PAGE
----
Patrick Benjamin Paddock was a violent bank robber in the 1960s and 1970s

The Las Vegas shooter’s father was once on the FBI’s 10 most wanted list.

Stephen Paddock killed more than 58 people when he opened fire on a concert in Las Vegas, spraying a concert with a hail of bullets. He shot himself before he could be apprehended.

And it has now emerged that his father, Patrick Benjamin Paddock, was known as a violent bank robber during the 1960s and 1970s. His crimes made him one of the most notorious criminals in the US during his heyday.

 

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An FBI poster that is available online says that the Las Vegas killer’s father “diagnosed as psychopathic, has carried firearms in commission of bank robberies” and “reportedly has suicidal tendencies and should be considered armed and very dangerous.”

Local news reports soon after his crimes were reported said that neighbours “couldn’t believe that the colorful businessman, then 34 years old, was involved in crime”. Another report says that he was captured in 1978, when he was running a bingo parlor.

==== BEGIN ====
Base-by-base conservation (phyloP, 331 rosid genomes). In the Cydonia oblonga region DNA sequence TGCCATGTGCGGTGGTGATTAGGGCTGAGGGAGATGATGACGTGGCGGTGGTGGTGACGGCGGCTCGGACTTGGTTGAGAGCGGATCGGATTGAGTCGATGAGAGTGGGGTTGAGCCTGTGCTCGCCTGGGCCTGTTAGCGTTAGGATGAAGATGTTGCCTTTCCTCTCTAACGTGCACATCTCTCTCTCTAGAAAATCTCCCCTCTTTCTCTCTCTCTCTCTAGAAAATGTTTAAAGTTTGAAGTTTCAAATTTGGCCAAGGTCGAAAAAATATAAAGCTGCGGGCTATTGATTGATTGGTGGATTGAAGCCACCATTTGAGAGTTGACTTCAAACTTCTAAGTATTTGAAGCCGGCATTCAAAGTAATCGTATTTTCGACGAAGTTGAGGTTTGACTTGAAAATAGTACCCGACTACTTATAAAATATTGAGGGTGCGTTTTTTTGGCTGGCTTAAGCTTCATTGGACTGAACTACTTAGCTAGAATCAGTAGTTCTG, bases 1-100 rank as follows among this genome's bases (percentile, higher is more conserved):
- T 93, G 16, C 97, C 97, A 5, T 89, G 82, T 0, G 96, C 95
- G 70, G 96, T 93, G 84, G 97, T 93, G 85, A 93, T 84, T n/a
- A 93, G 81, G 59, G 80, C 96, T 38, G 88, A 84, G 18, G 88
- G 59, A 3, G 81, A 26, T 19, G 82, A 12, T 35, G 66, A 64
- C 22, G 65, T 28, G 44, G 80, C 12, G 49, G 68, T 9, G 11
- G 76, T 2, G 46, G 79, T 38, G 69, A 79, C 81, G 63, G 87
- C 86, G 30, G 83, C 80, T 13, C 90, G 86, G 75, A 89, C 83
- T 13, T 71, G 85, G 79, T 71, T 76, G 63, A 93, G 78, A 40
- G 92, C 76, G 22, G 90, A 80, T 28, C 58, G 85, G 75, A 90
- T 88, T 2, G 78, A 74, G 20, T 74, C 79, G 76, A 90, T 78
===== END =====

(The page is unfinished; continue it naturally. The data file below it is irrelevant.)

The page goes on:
He had been removed from the most wanted list a year before, because “it was felt he no longer fit the ‘Top Ten’ criteria”, according to the FBI’s official website.

The older Paddock was also involved in a violent attack in Las Vegas, according to a contemporaneous report in Tucson’s Daily Citizen. When he was apprehended by the FBI, he attempted to run down an agent using his car, the report said.
Paddock himself had no criminal record apart from a traffic violation, according to Las Vegas police.

The detail is the one strange piece of information to emerge about the man behind the massacre, which is the deadliest mass shooting in US history. People including his brother, who first reported their father’s notoriety, said that Paddock’s life was surprisingly normal and there was nothing to indicate he was planning such an attack.

His brother, Eric Paddock, said he was a peaceful man who moved back to Nevada, where gambling is legal, partly because of his fondness for video poker.

“He’s never drawn his gun, it makes no sense,” Paddock said from his doorstep in Orlando, Florida. His brother had a couple of handguns he kept in a safe, perhaps a long rifle, “but no automatic weapons.”

Eric Paddock said he had helped his brother move away from Central Florida’s humidity to Nevada. The two were last in touch last month, texting about power outages after Hurricane Irma slammed into Florida.
source: independent.co.uk